The Significance of the Market Portfolio
AbstractThe market portfolio is in one sense the least important portfolio to provide to investors. In an J-agent one-period stochastic endowment economy, where preferences are quadratic, a social-welfare-minded contract designer would never create a contract that would allow trading the market portfolio. Even the complete set of contracts, all J 1 of them, which achieve a first best solution, never span the market portfolio. These conclusions rely on the assumption that the contract designer has perfect information about agents' utilities. We also show that as the contract designer's information about agents' utilities becomes more imperfect, the optimal contracts approach contracts that weight individual endowments in proportion to elements of eigenvectors of the variance matrix of endowments. Then, if there is a strong enough market component to endowments, a portfolio approximating the market portfolio may be the most important portfolio.
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Bibliographic InfoPaper provided by National Bureau of Economic Research, Inc in its series NBER Technical Working Papers with number 0209.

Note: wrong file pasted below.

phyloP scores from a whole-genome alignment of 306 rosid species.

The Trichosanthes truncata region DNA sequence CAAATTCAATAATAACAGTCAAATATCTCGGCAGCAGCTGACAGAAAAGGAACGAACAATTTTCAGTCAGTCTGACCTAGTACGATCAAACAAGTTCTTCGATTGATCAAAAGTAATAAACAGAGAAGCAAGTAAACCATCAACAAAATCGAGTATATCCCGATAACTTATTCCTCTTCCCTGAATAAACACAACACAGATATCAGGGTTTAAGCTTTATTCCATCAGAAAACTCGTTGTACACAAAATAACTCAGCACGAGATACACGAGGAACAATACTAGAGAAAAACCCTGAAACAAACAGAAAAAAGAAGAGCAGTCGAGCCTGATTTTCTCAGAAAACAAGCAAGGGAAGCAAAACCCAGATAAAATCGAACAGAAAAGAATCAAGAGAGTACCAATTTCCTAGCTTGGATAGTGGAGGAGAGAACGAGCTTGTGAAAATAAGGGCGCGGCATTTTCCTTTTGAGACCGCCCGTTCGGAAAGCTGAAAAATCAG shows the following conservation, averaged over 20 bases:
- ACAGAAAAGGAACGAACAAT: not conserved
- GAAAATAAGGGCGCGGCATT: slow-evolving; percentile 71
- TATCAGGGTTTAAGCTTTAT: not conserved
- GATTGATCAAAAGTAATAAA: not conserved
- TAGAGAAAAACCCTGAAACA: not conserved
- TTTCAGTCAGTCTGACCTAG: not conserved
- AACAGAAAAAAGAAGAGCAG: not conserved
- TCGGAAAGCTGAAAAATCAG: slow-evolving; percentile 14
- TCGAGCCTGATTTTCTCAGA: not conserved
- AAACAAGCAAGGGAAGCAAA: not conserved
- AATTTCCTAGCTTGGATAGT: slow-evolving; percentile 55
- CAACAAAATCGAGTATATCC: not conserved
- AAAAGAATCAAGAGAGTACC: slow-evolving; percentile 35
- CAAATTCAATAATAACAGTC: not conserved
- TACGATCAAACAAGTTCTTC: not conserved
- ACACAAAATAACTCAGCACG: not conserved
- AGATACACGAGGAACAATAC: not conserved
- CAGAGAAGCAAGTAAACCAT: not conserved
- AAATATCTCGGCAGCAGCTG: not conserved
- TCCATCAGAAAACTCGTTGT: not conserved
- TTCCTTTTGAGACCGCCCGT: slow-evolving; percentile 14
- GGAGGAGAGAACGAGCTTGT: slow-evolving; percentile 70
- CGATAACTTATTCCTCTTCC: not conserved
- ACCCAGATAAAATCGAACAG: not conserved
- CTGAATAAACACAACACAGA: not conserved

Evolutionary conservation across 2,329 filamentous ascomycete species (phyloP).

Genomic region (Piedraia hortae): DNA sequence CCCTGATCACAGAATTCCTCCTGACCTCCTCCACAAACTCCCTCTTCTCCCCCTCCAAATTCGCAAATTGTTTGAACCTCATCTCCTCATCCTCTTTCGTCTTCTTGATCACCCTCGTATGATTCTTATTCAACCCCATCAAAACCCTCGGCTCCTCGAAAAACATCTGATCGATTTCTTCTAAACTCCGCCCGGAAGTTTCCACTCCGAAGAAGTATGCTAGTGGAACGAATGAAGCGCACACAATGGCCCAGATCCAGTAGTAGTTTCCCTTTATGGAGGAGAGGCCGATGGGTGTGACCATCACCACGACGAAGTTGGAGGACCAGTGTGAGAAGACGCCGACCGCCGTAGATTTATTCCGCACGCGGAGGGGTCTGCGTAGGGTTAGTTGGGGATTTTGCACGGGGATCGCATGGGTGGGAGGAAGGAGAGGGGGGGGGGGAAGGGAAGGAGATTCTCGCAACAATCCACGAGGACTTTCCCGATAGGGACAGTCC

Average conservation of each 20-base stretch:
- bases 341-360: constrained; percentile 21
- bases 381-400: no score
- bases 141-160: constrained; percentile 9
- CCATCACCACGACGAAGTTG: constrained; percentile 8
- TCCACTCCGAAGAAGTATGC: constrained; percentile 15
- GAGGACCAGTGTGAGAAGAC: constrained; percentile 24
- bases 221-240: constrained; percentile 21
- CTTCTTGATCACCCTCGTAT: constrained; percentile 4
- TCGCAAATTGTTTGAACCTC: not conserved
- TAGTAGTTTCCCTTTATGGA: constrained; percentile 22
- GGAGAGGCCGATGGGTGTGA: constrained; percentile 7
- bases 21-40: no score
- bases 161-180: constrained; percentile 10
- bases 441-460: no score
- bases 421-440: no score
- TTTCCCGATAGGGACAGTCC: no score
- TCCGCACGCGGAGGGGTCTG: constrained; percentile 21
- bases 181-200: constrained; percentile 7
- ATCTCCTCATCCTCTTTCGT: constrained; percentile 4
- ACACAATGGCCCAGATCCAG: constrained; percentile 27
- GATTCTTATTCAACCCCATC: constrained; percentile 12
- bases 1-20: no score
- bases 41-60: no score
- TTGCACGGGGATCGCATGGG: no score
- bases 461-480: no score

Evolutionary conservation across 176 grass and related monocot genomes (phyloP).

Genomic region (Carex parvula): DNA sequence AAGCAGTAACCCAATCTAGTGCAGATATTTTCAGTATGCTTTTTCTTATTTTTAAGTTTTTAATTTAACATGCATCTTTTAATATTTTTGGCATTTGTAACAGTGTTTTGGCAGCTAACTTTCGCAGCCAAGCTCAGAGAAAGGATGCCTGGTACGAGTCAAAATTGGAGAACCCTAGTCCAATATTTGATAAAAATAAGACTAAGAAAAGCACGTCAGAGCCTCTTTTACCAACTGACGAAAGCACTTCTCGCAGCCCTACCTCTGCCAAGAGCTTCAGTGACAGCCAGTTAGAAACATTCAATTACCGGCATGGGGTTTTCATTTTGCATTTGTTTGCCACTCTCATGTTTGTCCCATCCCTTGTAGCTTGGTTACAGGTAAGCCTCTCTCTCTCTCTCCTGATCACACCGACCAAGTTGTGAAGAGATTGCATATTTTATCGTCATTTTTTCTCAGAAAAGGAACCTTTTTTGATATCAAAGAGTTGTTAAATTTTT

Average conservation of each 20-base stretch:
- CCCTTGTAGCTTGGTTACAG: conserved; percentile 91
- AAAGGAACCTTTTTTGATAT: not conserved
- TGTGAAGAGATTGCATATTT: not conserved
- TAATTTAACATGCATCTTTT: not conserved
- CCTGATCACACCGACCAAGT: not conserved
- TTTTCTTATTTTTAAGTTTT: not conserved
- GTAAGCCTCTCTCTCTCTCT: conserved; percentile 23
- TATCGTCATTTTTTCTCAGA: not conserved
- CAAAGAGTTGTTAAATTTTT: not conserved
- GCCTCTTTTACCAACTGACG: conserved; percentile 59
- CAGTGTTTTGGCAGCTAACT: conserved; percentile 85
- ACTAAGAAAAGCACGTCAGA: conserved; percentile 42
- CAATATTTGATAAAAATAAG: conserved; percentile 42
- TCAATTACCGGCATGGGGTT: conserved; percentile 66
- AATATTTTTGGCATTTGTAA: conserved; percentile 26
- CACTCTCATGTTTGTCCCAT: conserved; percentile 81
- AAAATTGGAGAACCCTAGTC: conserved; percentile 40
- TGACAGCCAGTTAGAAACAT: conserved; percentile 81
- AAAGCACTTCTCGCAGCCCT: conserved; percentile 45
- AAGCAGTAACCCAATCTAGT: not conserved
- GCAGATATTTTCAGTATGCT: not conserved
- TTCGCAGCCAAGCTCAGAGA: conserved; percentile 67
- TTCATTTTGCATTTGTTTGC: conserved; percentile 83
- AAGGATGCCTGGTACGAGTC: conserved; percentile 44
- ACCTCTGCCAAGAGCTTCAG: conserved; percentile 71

Date of creation: Feb 1997
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Other versions of this item:
- Robert J. Shiller & Stefano Athanasoulis, 2001. "The Significance of the Market Portfolio," Yale School of Management Working Papers ysm133, Yale School of Management.
- Stefano G. Athanasoulis & Robert J. Shiller, 1997. "The Significance of the Market Portfolio," Cowles Foundation Discussion Papers 1154, Cowles Foundation for Research in Economics, Yale University.
- G00 - Financial Economics - - General - - - General
- G13 - Financial Economics - - General Financial Markets - - - Contingent Pricing; Futures Pricing
This paper has been announced in the following NEP Reports:
- NEP-IFN-1998-08-21 (International Finance)
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